4. Design Issues

One of the high-level goals of the PyRAF design was to eliminate any direct dependence on IRAF libraries (PyRAF only uses IRAF executables). The PyRAF interactive graphics kernel thus is written entirely in Python with no reuse of IRAF code. Since Python is interpreted, one issue was that of efficiency. This was alleviated in part by basing the graphics on OpenGL, yet most of the action takes place in Python. While graphics rendering is perceptibly slower on slower workstations (e.g., Sparc 4s), the speed is not objectionable. On newer machines, the difference is rarely noticeable.

An important objective of the PyRAF graphics design was to make it easy to support multiple interactive graphics kernels as well as non-interactive ones. While designing a kernel class that has a simple interface is straightforward, there are some tricky issues dealing with the fact that one graphics kernel may be asked to switch to another in midstream while retaining the appropriate metacode information and state for the new kernel to start. Multiple graphics windows introduce further complications (the solution was to instantiate a kernel for each window).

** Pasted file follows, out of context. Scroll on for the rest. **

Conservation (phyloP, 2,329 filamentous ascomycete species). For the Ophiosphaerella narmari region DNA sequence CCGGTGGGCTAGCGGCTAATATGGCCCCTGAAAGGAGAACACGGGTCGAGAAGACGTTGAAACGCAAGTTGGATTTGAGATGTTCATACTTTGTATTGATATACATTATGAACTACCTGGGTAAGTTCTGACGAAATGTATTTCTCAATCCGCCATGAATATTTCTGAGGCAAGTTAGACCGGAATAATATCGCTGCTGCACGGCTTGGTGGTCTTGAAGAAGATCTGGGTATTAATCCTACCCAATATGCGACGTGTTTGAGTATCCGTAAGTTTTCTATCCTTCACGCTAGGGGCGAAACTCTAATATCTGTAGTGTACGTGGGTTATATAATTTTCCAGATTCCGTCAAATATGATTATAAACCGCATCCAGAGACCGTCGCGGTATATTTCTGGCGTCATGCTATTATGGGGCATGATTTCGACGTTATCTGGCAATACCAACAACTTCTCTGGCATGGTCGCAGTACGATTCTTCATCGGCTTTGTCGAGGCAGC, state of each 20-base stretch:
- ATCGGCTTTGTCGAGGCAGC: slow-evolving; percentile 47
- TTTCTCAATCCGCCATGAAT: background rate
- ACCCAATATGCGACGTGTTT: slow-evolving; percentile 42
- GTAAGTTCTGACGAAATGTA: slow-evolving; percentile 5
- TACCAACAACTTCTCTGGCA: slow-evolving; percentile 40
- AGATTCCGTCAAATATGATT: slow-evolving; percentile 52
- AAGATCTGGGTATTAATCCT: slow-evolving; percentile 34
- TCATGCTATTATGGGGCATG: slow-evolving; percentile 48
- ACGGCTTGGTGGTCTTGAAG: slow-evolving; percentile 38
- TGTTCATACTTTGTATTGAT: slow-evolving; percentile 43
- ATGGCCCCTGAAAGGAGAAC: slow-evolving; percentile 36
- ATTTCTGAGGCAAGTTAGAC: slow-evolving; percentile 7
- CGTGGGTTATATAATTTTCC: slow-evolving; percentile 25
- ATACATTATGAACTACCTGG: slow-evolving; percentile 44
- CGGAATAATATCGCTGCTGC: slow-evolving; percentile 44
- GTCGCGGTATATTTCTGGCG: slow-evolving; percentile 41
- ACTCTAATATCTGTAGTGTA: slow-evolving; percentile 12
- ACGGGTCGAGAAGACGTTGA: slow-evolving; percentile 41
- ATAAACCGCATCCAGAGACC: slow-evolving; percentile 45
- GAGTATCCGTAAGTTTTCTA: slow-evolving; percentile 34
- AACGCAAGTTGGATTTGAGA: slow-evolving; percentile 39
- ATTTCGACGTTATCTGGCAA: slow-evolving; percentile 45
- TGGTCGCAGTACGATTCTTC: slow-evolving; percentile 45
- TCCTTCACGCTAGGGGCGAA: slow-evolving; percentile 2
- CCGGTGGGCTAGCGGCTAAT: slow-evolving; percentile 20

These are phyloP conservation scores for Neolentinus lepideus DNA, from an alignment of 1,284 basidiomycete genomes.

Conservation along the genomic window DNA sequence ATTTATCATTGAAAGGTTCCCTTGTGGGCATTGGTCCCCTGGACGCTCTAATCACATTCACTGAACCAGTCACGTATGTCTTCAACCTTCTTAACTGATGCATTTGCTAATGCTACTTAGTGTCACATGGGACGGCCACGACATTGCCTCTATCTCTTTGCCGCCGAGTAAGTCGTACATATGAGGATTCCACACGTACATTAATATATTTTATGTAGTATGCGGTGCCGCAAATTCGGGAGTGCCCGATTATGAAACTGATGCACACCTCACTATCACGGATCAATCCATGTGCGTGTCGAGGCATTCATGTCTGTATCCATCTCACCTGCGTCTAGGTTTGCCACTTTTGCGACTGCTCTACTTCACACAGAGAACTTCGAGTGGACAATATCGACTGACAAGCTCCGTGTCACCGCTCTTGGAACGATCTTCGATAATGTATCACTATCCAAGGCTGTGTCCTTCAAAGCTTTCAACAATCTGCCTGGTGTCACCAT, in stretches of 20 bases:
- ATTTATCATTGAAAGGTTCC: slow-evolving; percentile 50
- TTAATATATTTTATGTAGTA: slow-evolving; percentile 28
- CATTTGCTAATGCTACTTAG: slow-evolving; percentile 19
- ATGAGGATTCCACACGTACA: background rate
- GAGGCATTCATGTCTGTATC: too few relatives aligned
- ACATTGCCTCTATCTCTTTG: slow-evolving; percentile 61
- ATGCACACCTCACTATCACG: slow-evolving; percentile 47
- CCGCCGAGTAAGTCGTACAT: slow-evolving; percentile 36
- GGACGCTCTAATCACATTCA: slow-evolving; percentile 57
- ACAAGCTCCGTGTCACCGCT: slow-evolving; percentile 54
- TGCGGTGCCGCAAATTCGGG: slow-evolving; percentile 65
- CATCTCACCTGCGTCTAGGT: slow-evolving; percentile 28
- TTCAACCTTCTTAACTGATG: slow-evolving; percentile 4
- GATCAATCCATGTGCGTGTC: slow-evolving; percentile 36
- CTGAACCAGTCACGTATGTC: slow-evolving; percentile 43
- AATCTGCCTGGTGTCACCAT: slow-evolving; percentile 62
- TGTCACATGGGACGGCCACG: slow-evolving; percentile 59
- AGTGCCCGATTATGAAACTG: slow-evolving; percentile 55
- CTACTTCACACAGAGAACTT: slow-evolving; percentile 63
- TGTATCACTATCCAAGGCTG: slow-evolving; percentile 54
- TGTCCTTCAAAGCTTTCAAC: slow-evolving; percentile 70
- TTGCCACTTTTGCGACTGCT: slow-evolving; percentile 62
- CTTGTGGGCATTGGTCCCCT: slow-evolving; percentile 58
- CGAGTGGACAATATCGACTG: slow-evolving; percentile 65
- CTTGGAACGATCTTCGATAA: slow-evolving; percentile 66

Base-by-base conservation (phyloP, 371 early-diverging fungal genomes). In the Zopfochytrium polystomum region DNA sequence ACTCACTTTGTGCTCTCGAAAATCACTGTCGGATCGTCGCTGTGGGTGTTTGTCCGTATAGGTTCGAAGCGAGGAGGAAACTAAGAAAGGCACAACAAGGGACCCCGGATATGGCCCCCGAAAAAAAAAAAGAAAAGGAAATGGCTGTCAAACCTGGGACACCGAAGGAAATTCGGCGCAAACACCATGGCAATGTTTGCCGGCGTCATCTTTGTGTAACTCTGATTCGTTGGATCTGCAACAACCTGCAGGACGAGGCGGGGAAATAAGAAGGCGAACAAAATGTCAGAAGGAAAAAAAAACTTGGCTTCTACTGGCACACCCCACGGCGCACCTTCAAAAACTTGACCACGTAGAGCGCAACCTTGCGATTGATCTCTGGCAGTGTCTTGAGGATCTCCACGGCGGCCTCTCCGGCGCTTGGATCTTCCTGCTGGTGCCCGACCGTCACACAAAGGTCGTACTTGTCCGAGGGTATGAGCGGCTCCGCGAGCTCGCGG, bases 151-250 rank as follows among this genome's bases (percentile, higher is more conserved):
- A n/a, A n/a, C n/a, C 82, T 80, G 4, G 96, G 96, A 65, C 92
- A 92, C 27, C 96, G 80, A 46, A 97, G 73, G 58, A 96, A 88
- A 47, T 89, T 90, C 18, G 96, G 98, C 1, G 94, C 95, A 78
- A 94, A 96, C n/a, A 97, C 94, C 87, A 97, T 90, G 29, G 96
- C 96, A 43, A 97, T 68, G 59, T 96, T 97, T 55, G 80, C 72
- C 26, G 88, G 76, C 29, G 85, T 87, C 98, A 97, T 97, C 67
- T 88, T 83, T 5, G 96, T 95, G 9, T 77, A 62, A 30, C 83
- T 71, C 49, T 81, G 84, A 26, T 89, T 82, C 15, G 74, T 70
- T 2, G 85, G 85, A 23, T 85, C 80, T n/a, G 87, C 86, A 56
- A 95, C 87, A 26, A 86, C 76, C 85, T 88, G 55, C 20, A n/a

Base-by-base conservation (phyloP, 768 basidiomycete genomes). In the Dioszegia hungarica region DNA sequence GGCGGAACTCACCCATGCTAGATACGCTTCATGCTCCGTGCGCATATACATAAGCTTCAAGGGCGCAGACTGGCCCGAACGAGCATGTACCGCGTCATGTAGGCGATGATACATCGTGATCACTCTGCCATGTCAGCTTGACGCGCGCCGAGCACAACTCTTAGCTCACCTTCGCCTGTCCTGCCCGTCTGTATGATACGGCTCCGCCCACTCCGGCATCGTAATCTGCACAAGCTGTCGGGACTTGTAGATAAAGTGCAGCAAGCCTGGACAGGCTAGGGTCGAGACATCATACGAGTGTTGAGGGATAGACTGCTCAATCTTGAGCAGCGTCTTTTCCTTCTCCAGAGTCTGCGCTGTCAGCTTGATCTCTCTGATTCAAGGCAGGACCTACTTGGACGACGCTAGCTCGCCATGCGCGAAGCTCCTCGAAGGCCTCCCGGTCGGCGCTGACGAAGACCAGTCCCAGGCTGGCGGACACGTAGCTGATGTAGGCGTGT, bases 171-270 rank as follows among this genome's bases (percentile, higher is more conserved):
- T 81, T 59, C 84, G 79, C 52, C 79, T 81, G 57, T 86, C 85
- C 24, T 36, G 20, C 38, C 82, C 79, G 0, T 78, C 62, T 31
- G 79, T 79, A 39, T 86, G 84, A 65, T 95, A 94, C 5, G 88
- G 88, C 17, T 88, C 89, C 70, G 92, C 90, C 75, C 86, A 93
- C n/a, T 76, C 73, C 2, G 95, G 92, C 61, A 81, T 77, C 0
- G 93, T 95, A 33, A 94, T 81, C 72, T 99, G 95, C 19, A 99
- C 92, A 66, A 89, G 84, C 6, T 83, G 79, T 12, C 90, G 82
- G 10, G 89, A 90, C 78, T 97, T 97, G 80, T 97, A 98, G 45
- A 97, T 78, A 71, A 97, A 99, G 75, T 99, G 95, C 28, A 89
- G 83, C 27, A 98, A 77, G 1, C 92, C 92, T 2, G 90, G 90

OpenGL provides powerful plotting capabilities (and a great deal that is not needed for simple 2-D plotting). Most of the IRAF metacode plotting primitives are quite easy to render in OpenGL. The only exception is text rendering. For simplicity and portability, the initial OpenGL graphics kernel relies on a simple stroked font implementation. Handling keyboard focus properly when multiple interactive windows are available (including an image display window) also presents special problems and required a few C routines to provide Xlib focus manipulation functionality typically absent from most GUI toolkits. Finally, a full-screen cursor is rendered in software and requires careful handling of when it is and is not enabled. Python exception handling is the key to robust management of the full-screen cursor and other graphics state information.

A Unified Modelling Language (UML) diagram depicting the high-level design of the PyRAF graphics system is shown in Figure 2.

Figure 2: A UML diagram of the fundamental class relationships present in the PyRAF graphics system.
\begin{figure}
\epsscale{.66}
\plotone{P1-42b.eps}
\end{figure}